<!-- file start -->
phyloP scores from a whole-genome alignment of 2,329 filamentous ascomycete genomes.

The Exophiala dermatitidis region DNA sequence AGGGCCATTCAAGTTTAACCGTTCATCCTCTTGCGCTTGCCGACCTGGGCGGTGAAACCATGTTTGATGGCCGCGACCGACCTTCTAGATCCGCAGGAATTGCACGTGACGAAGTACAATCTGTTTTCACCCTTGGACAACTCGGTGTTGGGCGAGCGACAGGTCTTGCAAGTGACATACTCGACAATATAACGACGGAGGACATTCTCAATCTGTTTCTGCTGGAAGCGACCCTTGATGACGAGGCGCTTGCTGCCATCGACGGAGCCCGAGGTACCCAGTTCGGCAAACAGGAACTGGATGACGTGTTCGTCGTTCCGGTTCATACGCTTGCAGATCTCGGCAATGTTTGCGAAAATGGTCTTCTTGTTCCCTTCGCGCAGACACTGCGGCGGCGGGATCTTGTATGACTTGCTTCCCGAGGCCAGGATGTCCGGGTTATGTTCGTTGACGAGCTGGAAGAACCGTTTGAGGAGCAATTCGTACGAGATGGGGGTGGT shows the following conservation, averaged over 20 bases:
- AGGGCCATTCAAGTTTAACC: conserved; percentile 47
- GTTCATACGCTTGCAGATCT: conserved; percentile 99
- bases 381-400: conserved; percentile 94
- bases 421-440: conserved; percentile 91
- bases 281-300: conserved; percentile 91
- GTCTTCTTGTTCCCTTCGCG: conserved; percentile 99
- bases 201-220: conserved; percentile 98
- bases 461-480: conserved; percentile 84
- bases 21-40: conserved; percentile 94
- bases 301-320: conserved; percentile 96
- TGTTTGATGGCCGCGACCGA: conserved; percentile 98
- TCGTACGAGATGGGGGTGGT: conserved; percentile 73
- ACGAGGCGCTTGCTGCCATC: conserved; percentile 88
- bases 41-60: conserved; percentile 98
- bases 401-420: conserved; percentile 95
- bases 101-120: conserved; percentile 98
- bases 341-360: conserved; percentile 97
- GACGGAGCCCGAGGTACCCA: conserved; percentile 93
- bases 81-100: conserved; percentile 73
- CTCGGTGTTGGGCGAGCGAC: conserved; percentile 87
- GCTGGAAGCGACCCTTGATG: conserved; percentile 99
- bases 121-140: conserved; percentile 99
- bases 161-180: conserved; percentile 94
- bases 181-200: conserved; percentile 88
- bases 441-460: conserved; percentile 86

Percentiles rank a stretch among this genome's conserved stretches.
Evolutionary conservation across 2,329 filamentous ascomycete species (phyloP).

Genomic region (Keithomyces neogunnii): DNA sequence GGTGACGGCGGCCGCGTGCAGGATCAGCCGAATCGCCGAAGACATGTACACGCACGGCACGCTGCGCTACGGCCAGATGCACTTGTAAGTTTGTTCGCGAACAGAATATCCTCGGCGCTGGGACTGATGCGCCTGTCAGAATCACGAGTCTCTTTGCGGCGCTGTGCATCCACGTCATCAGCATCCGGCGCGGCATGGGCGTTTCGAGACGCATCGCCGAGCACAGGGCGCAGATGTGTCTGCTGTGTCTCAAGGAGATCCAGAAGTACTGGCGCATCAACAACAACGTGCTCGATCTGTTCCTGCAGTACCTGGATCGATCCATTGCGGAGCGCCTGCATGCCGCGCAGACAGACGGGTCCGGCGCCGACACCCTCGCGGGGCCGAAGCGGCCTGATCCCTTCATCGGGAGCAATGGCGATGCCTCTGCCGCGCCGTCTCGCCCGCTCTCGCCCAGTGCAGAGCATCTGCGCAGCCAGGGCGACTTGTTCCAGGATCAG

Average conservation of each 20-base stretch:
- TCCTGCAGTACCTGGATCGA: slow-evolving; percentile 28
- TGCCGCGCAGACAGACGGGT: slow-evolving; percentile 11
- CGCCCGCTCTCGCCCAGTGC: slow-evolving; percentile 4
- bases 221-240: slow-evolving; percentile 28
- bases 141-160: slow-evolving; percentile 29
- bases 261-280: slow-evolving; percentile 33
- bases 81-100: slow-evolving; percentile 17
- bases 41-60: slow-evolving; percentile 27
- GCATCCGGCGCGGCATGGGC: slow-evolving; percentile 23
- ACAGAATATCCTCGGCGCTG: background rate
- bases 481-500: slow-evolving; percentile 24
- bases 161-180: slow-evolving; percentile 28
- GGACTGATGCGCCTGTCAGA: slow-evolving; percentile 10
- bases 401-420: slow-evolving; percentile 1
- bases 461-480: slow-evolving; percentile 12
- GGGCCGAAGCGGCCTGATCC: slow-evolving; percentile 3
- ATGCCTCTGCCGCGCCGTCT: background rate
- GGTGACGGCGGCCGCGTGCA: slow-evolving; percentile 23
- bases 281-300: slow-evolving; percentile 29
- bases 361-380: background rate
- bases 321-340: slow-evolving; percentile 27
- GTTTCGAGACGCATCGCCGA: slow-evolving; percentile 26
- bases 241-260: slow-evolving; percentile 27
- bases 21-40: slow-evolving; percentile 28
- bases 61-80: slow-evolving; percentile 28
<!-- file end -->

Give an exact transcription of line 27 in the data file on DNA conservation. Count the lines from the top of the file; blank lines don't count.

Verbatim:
- bases 441-460: conserved; percentile 86